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September 26, 2022 |
February 5, 2021
Search engine optimization (SEO) and Americans with Disabilities Act (ADA) compliance are among the most common and important digital marketing buzzwords. While it is easy to consider the efforts behind these items siloed and non-compatible, they merge quite nicely. By blending these interests, you create a better website for everyone.
By definition, if you improve your website for all users, you help your SEO and ADA compliance efforts as you cast a wider audience net. When accessibility meets crawlability, it is the best of both worlds. Here are some actionable ways to support your SEO and ADA compliance.
Every website page should have a Heading 1 (H1), also known as a title. Before you start adding these titles mindlessly, stop and ask yourself:
Titles are driving factors to your SEO strategy and allow users who may be navigating pages based solely on the title recited by their screen reader to get exactly what they need.
Headings are useful for organizing content of all lengths. It allows you to customize and give a sense of what any section is about as it flags what’s vital on the page. There are multiple heading types for websites: H1s, H2s, H3s, H4s, and so on.
Think of these as a hierarchy. In SEO best practices, the general rule of thumb is to have only one H1 per page and include it first. From there, you can express yourself a bit more. For example, in this article, we have already thrown an H1, H2, and H3 your way to help with its structure and readability.
SEO has become more forgiving regarding using an H2 or H1 at the top, but H1s are still a critical signal for screen readers, meaning they are the best route for your content.
Just like headers, users need to know where they are going when looking at links. Are you more likely to navigate to something that says “Click Here,” “www.unknownurl.com,” or “Best Secret Pop-Tart Flavors?” Each of these is a different but common form of anchor link text seen today.
By backing your links with clear, relevant anchor text, you help both your compliance and your SEO.
There are two key types of sitemaps: HTML and XML. You may be unaware of XML sitemaps unless you are working on your SEO, but these are the guides to help search engines know what content to look at on your website. Webmasters have the power to control precisely what is submitted to search engines with these.
Then there are HTML sitemaps. You’ve probably seen HTML sitemaps in the footers of websites. These sitemaps are a one-stop-shop that acts as a guide for all the critical content that is on your website and where to find it. Not only does this help webmasters know where everything is in a more visually appealing way than the XML sitemaps, but it also is critical to ADA compliance. Users who navigate a website’s entirety by keyboard strokes or with screen readers often seek out these pages to help get around as they have all of the content they might need.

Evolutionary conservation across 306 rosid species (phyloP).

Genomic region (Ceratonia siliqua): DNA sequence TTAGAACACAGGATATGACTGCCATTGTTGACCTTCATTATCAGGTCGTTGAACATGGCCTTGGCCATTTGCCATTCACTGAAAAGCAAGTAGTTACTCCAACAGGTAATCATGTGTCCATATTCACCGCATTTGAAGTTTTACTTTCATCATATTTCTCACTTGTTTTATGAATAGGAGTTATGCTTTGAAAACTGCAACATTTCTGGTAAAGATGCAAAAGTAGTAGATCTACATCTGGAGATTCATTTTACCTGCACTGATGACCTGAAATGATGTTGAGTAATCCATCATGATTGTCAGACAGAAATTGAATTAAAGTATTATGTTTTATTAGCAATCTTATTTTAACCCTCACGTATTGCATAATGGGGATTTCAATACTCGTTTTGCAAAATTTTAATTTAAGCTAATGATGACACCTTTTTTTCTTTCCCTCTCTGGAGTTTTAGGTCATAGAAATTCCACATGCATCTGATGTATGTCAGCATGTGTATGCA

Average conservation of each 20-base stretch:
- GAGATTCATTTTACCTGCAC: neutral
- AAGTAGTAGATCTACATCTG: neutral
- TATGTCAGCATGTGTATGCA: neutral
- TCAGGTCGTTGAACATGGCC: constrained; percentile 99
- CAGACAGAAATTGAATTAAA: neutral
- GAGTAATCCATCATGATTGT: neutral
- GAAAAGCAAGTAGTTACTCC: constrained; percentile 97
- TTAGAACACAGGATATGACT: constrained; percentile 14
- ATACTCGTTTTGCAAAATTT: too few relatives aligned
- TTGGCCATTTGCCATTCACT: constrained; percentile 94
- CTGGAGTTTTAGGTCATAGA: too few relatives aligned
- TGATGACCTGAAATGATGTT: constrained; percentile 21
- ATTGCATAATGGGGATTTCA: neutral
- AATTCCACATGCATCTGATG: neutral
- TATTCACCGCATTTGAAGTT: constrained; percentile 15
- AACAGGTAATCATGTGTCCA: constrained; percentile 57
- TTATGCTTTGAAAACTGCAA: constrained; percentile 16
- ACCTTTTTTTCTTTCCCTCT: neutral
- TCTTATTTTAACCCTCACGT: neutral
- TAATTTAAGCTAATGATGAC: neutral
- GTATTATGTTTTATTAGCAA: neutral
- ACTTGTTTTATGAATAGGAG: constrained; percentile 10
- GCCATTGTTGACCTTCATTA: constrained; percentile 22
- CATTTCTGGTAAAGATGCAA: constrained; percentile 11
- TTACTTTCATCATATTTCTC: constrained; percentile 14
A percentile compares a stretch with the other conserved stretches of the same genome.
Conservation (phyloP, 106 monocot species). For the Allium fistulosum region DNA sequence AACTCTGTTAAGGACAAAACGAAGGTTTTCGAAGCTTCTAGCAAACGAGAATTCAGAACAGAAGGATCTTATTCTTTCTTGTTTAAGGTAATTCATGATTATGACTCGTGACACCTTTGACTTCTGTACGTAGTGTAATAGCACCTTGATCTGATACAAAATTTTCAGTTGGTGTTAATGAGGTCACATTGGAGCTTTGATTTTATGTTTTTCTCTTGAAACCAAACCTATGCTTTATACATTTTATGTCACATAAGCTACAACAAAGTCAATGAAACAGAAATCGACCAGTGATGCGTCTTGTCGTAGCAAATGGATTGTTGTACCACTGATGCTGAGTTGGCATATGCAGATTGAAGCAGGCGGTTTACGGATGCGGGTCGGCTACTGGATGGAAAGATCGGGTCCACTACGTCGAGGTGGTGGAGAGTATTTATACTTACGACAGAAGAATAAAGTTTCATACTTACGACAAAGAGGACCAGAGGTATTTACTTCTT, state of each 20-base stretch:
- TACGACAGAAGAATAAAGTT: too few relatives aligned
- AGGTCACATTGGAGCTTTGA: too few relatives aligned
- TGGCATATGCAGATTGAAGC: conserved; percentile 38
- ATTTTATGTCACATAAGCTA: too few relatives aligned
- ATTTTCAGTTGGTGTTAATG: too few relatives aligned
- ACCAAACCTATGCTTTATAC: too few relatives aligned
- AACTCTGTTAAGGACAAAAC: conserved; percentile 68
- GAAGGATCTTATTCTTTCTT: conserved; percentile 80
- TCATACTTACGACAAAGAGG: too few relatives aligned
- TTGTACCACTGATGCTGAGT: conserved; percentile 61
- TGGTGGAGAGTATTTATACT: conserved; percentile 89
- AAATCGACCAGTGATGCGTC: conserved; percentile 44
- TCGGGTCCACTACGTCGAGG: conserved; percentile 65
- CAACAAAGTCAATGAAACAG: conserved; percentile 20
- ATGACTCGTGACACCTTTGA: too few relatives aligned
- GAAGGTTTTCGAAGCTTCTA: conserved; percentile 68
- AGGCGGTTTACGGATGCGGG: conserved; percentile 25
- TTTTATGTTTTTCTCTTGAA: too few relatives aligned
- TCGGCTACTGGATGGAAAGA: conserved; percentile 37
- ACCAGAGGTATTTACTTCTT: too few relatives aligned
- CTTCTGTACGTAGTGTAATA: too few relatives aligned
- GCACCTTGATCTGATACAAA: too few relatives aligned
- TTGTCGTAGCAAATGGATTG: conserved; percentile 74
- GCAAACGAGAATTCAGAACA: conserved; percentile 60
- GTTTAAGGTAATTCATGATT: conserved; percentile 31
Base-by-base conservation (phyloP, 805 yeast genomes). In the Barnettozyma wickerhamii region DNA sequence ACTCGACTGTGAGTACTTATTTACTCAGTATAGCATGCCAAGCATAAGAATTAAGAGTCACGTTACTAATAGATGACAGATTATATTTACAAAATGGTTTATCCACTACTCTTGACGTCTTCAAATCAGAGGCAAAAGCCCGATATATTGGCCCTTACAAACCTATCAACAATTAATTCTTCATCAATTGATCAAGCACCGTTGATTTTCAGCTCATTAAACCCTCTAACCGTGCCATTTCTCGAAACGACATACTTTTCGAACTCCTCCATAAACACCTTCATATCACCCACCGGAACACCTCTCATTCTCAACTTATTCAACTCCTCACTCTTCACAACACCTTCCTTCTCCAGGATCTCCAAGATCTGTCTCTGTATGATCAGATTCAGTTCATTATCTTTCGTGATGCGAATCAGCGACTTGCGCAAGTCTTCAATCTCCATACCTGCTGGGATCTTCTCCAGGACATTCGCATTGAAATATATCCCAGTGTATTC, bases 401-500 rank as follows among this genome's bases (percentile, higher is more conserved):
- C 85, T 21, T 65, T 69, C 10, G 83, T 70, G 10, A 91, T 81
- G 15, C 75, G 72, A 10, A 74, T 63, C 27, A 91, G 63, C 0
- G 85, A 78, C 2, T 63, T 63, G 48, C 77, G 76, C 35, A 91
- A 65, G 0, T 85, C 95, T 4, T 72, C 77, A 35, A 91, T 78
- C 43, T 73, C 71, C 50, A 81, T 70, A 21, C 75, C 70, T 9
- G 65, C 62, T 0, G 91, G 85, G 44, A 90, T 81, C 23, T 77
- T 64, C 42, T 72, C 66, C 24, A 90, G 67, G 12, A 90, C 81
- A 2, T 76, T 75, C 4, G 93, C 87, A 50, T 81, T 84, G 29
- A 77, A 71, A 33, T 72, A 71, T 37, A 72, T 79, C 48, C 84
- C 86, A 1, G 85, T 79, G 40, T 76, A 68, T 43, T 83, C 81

You might think context for your image is a caption, but it is often context that a majority of users do not even see with alt text and tags. Alt text, also called alt tags, are short descriptions of what is in the image at the most basic level. Unperceived to most users, these text descriptions of the image’s content help visually impaired website visitors know what is displayed in the image and enables the search engine robots crawling the website to rank search results.
Just because you love the audio and visuals of a video on your website does not mean that everyone enjoys it the same way. For the hearing impaired, text transcripts of video content are critical to understanding what is going on in videos. By providing these text transcripts, you are further optimizing your site by delivering another keyword-rich asset for search engines to find.
A universally beloved document and file sharing format, PDFs carry the burden of ADA compliance when hosted on your website. Some of the most common issues found among PDFs include:
Across industries, if you are generating content, whether for job applications, white papers, or even reference tools, you are probably using PDFs. PDFs have grown in popularity for SEO purposes and search engines can focus on useful PDFs in desired cases like “featured snippets now.” When you optimize the title and images for ADA compliance, you help increase the search visibility of your PDFs too.
Are your web devices the same as they were 7 years ago? Probably not, and the same goes for how websites arrive to your devices. Responsive web design has been around for years now but is key to making sure your website is navigable. This means that whatever the screen size you’re viewing on, the website is tailored to your screen and should give you the best possible experience. Not only are these important for making sure all text and elements are readable for ADA compliance, but it has also become an SEO factor.
Google has made PageSpeed Insights and Core Web Vitals increasingly essential ranking factors for pages. These include key metrics like loading time, interactivity speed, and the website’s visual stability depending on the device.
Whether your website was built a decade ago or yesterday, there are many ways that you can simultaneously optimize your website for search engines while increasing the ADA compliance of your website. If you and your business’ website need help to bring much-needed context to your links and media, get in touch with our team of web developers and inbound marketers.